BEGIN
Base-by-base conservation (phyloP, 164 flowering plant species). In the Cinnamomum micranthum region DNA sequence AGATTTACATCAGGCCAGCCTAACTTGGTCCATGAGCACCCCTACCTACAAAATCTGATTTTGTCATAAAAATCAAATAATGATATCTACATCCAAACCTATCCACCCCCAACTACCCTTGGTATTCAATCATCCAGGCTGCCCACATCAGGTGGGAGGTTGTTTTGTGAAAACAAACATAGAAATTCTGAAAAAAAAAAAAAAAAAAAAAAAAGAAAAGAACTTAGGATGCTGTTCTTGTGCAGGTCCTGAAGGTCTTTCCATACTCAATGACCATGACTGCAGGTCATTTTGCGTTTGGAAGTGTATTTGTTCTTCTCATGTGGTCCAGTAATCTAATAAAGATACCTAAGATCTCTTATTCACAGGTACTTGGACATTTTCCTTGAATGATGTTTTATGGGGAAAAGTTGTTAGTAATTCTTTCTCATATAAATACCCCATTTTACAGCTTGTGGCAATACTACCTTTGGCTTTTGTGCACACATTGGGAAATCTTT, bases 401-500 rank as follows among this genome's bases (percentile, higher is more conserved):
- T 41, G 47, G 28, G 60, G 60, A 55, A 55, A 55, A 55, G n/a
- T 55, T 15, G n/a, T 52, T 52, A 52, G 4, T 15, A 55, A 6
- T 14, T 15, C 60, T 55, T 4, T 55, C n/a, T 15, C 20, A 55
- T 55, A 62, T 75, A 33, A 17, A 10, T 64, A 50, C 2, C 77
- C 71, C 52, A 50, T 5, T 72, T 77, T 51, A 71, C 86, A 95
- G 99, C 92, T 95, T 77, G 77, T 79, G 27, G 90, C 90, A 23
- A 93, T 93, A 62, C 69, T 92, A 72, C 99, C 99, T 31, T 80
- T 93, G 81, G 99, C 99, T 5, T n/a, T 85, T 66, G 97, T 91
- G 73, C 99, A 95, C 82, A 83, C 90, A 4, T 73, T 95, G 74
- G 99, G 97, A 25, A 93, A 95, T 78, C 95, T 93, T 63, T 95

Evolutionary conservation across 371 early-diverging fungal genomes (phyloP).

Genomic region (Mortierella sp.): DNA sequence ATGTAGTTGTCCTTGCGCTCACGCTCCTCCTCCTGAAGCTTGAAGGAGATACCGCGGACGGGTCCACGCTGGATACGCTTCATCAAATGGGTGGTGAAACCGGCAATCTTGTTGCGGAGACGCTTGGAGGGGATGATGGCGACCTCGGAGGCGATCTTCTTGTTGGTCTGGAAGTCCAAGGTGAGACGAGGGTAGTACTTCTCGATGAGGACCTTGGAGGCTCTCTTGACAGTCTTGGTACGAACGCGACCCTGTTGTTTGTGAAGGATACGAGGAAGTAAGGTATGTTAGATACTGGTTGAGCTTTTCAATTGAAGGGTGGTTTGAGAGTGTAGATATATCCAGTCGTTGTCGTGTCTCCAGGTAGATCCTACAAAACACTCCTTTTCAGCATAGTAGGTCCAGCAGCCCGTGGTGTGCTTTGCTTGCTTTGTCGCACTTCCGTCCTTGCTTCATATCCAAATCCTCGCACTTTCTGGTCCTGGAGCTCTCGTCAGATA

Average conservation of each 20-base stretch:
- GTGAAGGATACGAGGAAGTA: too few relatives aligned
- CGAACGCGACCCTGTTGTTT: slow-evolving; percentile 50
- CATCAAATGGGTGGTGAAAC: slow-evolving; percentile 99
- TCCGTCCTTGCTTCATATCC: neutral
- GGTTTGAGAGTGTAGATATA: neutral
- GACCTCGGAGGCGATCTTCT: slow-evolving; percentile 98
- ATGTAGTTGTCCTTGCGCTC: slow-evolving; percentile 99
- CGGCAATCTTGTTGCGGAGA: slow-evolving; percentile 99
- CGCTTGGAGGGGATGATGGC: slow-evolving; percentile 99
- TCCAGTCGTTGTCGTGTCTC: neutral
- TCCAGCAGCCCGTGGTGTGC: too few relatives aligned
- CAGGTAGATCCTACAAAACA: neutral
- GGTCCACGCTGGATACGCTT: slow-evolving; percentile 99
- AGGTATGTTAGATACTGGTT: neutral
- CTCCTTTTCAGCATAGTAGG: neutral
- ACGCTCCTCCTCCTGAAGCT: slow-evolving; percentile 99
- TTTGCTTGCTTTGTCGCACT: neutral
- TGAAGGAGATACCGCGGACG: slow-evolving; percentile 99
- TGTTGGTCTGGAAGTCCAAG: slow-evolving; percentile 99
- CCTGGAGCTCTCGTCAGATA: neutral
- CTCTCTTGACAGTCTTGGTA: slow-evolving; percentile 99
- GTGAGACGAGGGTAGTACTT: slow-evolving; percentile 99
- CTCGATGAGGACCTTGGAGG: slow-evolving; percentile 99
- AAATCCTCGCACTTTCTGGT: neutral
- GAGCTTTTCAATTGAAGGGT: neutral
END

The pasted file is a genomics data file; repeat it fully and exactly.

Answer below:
Base-by-base conservation (phyloP, 164 flowering plant species). In the Cinnamomum micranthum region DNA sequence AGATTTACATCAGGCCAGCCTAACTTGGTCCATGAGCACCCCTACCTACAAAATCTGATTTTGTCATAAAAATCAAATAATGATATCTACATCCAAACCTATCCACCCCCAACTACCCTTGGTATTCAATCATCCAGGCTGCCCACATCAGGTGGGAGGTTGTTTTGTGAAAACAAACATAGAAATTCTGAAAAAAAAAAAAAAAAAAAAAAAAGAAAAGAACTTAGGATGCTGTTCTTGTGCAGGTCCTGAAGGTCTTTCCATACTCAATGACCATGACTGCAGGTCATTTTGCGTTTGGAAGTGTATTTGTTCTTCTCATGTGGTCCAGTAATCTAATAAAGATACCTAAGATCTCTTATTCACAGGTACTTGGACATTTTCCTTGAATGATGTTTTATGGGGAAAAGTTGTTAGTAATTCTTTCTCATATAAATACCCCATTTTACAGCTTGTGGCAATACTACCTTTGGCTTTTGTGCACACATTGGGAAATCTTT, bases 401-500 rank as follows among this genome's bases (percentile, higher is more conserved):
- T 41, G 47, G 28, G 60, G 60, A 55, A 55, A 55, A 55, G n/a
- T 55, T 15, G n/a, T 52, T 52, A 52, G 4, T 15, A 55, A 6
- T 14, T 15, C 60, T 55, T 4, T 55, C n/a, T 15, C 20, A 55
- T 55, A 62, T 75, A 33, A 17, A 10, T 64, A 50, C 2, C 77
- C 71, C 52, A 50, T 5, T 72, T 77, T 51, A 71, C 86, A 95
- G 99, C 92, T 95, T 77, G 77, T 79, G 27, G 90, C 90, A 23
- A 93, T 93, A 62, C 69, T 92, A 72, C 99, C 99, T 31, T 80
- T 93, G 81, G 99, C 99, T 5, T n/a, T 85, T 66, G 97, T 91
- G 73, C 99, A 95, C 82, A 83, C 90, A 4, T 73, T 95, G 74
- G 99, G 97, A 25, A 93, A 95, T 78, C 95, T 93, T 63, T 95

Evolutionary conservation across 371 early-diverging fungal genomes (phyloP).

Genomic region (Mortierella sp.): DNA sequence ATGTAGTTGTCCTTGCGCTCACGCTCCTCCTCCTGAAGCTTGAAGGAGATACCGCGGACGGGTCCACGCTGGATACGCTTCATCAAATGGGTGGTGAAACCGGCAATCTTGTTGCGGAGACGCTTGGAGGGGATGATGGCGACCTCGGAGGCGATCTTCTTGTTGGTCTGGAAGTCCAAGGTGAGACGAGGGTAGTACTTCTCGATGAGGACCTTGGAGGCTCTCTTGACAGTCTTGGTACGAACGCGACCCTGTTGTTTGTGAAGGATACGAGGAAGTAAGGTATGTTAGATACTGGTTGAGCTTTTCAATTGAAGGGTGGTTTGAGAGTGTAGATATATCCAGTCGTTGTCGTGTCTCCAGGTAGATCCTACAAAACACTCCTTTTCAGCATAGTAGGTCCAGCAGCCCGTGGTGTGCTTTGCTTGCTTTGTCGCACTTCCGTCCTTGCTTCATATCCAAATCCTCGCACTTTCTGGTCCTGGAGCTCTCGTCAGATA

Average conservation of each 20-base stretch:
- GTGAAGGATACGAGGAAGTA: too few relatives aligned
- CGAACGCGACCCTGTTGTTT: slow-evolving; percentile 50
- CATCAAATGGGTGGTGAAAC: slow-evolving; percentile 99
- TCCGTCCTTGCTTCATATCC: neutral
- GGTTTGAGAGTGTAGATATA: neutral
- GACCTCGGAGGCGATCTTCT: slow-evolving; percentile 98
- ATGTAGTTGTCCTTGCGCTC: slow-evolving; percentile 99
- CGGCAATCTTGTTGCGGAGA: slow-evolving; percentile 99
- CGCTTGGAGGGGATGATGGC: slow-evolving; percentile 99
- TCCAGTCGTTGTCGTGTCTC: neutral
- TCCAGCAGCCCGTGGTGTGC: too few relatives aligned
- CAGGTAGATCCTACAAAACA: neutral
- GGTCCACGCTGGATACGCTT: slow-evolving; percentile 99
- AGGTATGTTAGATACTGGTT: neutral
- CTCCTTTTCAGCATAGTAGG: neutral
- ACGCTCCTCCTCCTGAAGCT: slow-evolving; percentile 99
- TTTGCTTGCTTTGTCGCACT: neutral
- TGAAGGAGATACCGCGGACG: slow-evolving; percentile 99
- TGTTGGTCTGGAAGTCCAAG: slow-evolving; percentile 99
- CCTGGAGCTCTCGTCAGATA: neutral
- CTCTCTTGACAGTCTTGGTA: slow-evolving; percentile 99
- GTGAGACGAGGGTAGTACTT: slow-evolving; percentile 99
- CTCGATGAGGACCTTGGAGG: slow-evolving; percentile 99
- AAATCCTCGCACTTTCTGGT: neutral
- GAGCTTTTCAATTGAAGGGT: neutral